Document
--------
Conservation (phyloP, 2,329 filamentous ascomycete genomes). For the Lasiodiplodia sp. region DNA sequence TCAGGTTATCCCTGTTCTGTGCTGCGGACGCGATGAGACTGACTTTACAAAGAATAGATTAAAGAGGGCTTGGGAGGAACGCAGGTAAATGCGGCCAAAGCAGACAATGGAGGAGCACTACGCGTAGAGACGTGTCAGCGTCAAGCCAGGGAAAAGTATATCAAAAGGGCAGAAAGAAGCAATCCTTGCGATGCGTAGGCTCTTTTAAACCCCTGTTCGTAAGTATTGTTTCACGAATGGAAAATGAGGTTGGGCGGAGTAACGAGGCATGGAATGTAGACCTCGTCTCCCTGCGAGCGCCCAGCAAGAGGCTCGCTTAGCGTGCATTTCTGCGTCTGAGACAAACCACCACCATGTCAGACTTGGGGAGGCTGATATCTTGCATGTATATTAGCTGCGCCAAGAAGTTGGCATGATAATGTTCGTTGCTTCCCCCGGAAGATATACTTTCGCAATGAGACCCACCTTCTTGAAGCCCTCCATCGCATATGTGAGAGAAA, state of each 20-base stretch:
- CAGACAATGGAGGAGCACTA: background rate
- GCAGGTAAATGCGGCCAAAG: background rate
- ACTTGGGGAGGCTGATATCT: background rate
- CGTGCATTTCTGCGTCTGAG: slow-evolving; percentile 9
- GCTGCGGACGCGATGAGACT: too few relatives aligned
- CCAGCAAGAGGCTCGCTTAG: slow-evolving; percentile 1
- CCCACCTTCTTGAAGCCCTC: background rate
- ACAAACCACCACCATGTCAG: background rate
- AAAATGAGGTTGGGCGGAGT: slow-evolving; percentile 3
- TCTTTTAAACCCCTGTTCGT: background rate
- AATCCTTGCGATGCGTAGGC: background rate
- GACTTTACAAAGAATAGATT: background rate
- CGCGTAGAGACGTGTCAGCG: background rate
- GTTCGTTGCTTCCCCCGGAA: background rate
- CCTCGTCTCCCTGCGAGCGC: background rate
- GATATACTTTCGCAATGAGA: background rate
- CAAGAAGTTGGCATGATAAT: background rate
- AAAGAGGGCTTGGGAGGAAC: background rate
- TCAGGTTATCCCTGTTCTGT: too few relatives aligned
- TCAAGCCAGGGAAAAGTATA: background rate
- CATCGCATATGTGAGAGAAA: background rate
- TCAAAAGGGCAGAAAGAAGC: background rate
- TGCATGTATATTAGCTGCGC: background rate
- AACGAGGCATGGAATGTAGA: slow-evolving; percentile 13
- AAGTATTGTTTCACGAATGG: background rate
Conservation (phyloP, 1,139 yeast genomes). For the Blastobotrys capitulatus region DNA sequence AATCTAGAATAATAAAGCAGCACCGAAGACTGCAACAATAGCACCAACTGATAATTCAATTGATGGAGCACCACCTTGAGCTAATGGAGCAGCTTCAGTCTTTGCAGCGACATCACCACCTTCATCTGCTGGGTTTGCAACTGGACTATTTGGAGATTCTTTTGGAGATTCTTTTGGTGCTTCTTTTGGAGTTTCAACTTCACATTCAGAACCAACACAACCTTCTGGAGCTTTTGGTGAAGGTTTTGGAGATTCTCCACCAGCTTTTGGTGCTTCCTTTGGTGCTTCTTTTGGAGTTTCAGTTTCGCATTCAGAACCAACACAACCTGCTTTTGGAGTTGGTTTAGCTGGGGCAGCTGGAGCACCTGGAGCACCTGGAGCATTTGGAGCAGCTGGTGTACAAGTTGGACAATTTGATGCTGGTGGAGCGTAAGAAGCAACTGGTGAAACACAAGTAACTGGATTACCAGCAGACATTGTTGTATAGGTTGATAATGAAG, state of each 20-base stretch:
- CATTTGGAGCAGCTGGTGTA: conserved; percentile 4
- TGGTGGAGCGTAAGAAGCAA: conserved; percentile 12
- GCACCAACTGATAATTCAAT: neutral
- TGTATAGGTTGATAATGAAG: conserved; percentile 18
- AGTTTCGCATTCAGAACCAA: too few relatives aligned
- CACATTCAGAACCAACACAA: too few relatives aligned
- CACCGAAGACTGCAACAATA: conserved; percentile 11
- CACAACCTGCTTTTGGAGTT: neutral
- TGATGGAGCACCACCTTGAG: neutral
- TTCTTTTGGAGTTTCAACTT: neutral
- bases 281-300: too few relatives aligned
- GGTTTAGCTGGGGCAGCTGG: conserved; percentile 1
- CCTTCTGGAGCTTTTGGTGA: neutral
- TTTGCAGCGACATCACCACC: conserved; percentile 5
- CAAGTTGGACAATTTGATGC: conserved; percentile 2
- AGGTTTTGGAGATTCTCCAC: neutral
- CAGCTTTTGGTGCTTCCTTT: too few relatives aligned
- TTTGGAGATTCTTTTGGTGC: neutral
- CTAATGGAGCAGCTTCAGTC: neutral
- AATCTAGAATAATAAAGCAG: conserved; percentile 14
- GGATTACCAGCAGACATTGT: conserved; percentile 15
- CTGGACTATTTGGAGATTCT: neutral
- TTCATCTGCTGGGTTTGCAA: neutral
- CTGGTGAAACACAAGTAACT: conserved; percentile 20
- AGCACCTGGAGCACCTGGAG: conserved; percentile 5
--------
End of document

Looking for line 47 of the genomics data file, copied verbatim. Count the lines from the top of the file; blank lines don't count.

- AATCTAGAATAATAAAGCAG: conserved; percentile 14